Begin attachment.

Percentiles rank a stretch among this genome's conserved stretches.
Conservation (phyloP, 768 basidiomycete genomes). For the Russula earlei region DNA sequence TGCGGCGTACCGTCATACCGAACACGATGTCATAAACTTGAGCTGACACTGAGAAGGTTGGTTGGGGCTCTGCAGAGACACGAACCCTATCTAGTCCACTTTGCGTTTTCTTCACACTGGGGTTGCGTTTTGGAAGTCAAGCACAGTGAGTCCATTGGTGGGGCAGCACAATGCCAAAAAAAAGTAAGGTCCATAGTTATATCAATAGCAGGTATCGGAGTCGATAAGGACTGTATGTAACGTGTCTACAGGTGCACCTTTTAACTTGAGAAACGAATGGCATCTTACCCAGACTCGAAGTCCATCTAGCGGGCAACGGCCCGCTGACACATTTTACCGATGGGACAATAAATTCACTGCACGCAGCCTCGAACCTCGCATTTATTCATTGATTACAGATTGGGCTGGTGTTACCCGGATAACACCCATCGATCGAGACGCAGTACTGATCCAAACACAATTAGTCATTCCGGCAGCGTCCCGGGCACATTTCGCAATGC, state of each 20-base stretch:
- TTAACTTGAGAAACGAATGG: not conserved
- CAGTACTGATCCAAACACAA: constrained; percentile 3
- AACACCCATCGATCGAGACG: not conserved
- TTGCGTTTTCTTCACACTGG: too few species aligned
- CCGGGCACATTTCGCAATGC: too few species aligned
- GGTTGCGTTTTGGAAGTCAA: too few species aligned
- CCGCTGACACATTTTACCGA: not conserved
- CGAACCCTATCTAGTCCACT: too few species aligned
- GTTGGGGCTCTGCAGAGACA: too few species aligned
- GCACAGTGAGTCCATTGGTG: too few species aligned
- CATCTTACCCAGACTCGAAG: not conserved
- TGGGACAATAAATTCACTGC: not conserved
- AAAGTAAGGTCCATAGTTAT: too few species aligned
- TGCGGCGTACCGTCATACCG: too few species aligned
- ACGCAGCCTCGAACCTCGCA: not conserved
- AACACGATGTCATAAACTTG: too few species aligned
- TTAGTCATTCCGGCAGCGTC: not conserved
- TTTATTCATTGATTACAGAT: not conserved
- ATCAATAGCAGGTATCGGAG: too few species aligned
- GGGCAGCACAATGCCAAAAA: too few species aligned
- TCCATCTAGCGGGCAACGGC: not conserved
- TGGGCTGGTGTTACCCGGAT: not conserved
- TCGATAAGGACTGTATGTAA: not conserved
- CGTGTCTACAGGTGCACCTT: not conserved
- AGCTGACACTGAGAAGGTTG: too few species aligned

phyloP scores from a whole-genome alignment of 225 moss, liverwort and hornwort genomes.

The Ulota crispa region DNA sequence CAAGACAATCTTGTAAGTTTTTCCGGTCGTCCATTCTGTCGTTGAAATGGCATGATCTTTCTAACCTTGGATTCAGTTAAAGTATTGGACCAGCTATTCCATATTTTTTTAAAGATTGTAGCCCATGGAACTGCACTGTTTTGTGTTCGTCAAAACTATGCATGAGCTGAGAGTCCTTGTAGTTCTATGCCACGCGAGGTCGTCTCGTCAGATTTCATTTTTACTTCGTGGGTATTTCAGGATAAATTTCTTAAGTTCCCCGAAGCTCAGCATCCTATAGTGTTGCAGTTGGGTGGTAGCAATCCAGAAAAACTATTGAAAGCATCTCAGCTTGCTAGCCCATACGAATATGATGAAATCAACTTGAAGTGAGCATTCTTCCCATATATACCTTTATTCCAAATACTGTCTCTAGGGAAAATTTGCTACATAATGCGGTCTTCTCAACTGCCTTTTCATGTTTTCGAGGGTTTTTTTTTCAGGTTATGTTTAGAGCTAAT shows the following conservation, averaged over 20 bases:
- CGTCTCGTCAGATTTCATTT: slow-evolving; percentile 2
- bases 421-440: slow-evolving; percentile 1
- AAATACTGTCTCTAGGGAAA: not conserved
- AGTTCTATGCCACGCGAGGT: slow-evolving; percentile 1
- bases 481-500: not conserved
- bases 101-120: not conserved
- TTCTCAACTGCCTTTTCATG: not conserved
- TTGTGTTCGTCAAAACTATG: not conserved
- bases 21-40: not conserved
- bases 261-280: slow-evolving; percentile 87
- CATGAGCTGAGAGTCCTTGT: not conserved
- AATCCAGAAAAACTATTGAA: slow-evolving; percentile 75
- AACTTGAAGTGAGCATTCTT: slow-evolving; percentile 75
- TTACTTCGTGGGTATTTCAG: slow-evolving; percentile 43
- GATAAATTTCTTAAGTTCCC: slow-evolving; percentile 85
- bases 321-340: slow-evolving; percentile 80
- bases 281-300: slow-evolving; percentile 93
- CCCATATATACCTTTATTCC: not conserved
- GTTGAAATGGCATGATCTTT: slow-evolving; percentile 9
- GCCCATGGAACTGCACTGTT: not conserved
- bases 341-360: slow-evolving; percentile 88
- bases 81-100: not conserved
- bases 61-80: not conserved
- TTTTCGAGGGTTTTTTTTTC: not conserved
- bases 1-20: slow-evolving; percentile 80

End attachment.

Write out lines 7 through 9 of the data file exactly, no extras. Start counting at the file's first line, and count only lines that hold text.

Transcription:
- CCGGGCACATTTCGCAATGC: too few species aligned
- GGTTGCGTTTTGGAAGTCAA: too few species aligned
- CCGCTGACACATTTTACCGA: not conserved